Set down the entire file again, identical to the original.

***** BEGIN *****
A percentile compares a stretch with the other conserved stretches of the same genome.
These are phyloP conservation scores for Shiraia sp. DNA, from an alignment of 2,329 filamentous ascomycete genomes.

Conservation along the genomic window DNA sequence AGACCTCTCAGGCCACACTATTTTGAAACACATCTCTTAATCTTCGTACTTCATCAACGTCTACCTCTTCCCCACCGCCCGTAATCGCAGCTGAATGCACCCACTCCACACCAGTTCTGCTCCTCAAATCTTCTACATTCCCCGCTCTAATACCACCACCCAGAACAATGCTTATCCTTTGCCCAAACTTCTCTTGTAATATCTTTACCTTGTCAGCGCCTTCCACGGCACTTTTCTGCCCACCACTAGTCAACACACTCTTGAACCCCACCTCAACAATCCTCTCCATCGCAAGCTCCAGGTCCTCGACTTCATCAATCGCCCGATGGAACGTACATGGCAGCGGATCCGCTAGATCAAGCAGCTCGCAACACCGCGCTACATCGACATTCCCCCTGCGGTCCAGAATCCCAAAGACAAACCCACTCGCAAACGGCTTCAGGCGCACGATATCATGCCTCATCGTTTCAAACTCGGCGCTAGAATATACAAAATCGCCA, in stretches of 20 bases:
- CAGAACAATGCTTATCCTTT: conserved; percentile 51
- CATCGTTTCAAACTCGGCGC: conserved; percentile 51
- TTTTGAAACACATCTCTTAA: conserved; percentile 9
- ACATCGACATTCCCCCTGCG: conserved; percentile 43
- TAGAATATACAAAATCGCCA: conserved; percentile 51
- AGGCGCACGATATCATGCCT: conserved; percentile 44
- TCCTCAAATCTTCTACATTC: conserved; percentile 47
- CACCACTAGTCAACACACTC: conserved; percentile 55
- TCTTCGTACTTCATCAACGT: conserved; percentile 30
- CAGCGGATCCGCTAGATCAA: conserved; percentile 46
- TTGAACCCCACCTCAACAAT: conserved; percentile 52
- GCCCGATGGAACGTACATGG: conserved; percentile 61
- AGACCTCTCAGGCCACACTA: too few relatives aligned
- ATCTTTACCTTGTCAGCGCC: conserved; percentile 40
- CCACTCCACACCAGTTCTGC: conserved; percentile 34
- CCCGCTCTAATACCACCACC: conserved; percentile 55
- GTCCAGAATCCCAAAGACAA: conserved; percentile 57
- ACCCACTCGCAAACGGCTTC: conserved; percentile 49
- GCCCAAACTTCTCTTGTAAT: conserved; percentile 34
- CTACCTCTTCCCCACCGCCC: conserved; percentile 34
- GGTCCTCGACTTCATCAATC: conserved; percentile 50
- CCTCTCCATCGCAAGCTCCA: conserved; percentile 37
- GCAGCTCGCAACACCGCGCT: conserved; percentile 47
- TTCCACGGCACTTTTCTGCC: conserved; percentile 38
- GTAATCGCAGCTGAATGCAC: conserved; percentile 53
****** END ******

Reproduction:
A percentile compares a stretch with the other conserved stretches of the same genome.
These are phyloP conservation scores for Shiraia sp. DNA, from an alignment of 2,329 filamentous ascomycete genomes.

Conservation along the genomic window DNA sequence AGACCTCTCAGGCCACACTATTTTGAAACACATCTCTTAATCTTCGTACTTCATCAACGTCTACCTCTTCCCCACCGCCCGTAATCGCAGCTGAATGCACCCACTCCACACCAGTTCTGCTCCTCAAATCTTCTACATTCCCCGCTCTAATACCACCACCCAGAACAATGCTTATCCTTTGCCCAAACTTCTCTTGTAATATCTTTACCTTGTCAGCGCCTTCCACGGCACTTTTCTGCCCACCACTAGTCAACACACTCTTGAACCCCACCTCAACAATCCTCTCCATCGCAAGCTCCAGGTCCTCGACTTCATCAATCGCCCGATGGAACGTACATGGCAGCGGATCCGCTAGATCAAGCAGCTCGCAACACCGCGCTACATCGACATTCCCCCTGCGGTCCAGAATCCCAAAGACAAACCCACTCGCAAACGGCTTCAGGCGCACGATATCATGCCTCATCGTTTCAAACTCGGCGCTAGAATATACAAAATCGCCA, in stretches of 20 bases:
- CAGAACAATGCTTATCCTTT: conserved; percentile 51
- CATCGTTTCAAACTCGGCGC: conserved; percentile 51
- TTTTGAAACACATCTCTTAA: conserved; percentile 9
- ACATCGACATTCCCCCTGCG: conserved; percentile 43
- TAGAATATACAAAATCGCCA: conserved; percentile 51
- AGGCGCACGATATCATGCCT: conserved; percentile 44
- TCCTCAAATCTTCTACATTC: conserved; percentile 47
- CACCACTAGTCAACACACTC: conserved; percentile 55
- TCTTCGTACTTCATCAACGT: conserved; percentile 30
- CAGCGGATCCGCTAGATCAA: conserved; percentile 46
- TTGAACCCCACCTCAACAAT: conserved; percentile 52
- GCCCGATGGAACGTACATGG: conserved; percentile 61
- AGACCTCTCAGGCCACACTA: too few relatives aligned
- ATCTTTACCTTGTCAGCGCC: conserved; percentile 40
- CCACTCCACACCAGTTCTGC: conserved; percentile 34
- CCCGCTCTAATACCACCACC: conserved; percentile 55
- GTCCAGAATCCCAAAGACAA: conserved; percentile 57
- ACCCACTCGCAAACGGCTTC: conserved; percentile 49
- GCCCAAACTTCTCTTGTAAT: conserved; percentile 34
- CTACCTCTTCCCCACCGCCC: conserved; percentile 34
- GGTCCTCGACTTCATCAATC: conserved; percentile 50
- CCTCTCCATCGCAAGCTCCA: conserved; percentile 37
- GCAGCTCGCAACACCGCGCT: conserved; percentile 47
- TTCCACGGCACTTTTCTGCC: conserved; percentile 38
- GTAATCGCAGCTGAATGCAC: conserved; percentile 53